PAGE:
Establishing liability in a slip-and-fall case requires that you gather proof that the negligence of the property or business owner directly caused your slip-and-fall accident and subsequent injuries. Taking on this task requires the assistance of an experienced premises liability lawyer.

Your lawyer can review the circumstances of your fall and gather the evidence needed to build your slip and fall case. Property owners often take a premises liability claim from lawyers more seriously than from individuals without legal representation.

Different Property Owners in Premises Liability Cases

In determining property owner liability, it is important to consider where the slip-and-fall incident occurred. The fault for your fall injury depends on whether you fell on private, commercial, or government-owned property. Even then, you may have to go through employees, managers, and departments before you know who to hold responsible for negligence.


Homeowners in Massachusetts have a responsibility to protect visitors by fixing known hazards and defects. Homeowners typically have homeowners’ insurance to cover slip-and-fall incidents. However, unless they intentionally create dangers or act extremely carelessly, they might not be held responsible for injuries to trespassers.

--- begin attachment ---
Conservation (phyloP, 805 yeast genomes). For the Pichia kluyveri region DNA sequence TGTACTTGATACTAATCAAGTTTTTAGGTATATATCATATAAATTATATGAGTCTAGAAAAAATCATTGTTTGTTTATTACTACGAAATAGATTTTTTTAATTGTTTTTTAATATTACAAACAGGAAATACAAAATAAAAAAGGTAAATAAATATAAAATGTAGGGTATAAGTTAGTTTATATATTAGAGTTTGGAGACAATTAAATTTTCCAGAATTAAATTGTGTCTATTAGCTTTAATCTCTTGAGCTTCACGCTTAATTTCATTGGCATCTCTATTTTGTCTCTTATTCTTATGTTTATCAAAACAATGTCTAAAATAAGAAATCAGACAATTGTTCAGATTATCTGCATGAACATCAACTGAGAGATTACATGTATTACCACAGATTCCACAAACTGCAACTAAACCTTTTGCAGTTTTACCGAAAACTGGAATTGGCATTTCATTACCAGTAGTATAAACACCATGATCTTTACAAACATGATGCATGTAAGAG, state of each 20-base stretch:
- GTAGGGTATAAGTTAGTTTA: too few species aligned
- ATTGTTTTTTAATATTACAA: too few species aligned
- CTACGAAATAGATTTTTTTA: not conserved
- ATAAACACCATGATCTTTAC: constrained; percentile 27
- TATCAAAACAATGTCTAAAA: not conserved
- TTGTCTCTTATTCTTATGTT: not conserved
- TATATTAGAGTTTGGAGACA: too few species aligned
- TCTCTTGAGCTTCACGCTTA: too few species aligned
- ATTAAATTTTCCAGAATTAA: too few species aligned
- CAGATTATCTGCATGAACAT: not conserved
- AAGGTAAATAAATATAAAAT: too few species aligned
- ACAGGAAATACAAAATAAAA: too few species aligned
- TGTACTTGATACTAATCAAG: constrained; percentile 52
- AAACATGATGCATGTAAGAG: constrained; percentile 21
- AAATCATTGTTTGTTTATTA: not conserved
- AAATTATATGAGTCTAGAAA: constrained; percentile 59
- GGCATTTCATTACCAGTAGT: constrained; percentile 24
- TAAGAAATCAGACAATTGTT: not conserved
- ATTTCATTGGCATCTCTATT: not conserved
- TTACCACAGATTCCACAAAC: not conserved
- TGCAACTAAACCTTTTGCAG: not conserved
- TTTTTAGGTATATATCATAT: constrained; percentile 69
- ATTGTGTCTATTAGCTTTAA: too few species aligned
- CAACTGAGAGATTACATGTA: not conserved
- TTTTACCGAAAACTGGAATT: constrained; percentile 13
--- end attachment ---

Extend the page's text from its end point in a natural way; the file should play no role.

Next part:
Business owners

In Massachusetts, businesses such as grocery stores, malls, and hotels must warn customers about potential fall hazards and dangers, even the ones that are not obvious.

If a business does not provide these warning signs and a customer gets hurt, the owner, employees, or maintenance contractor may be held responsible.

Corporate companies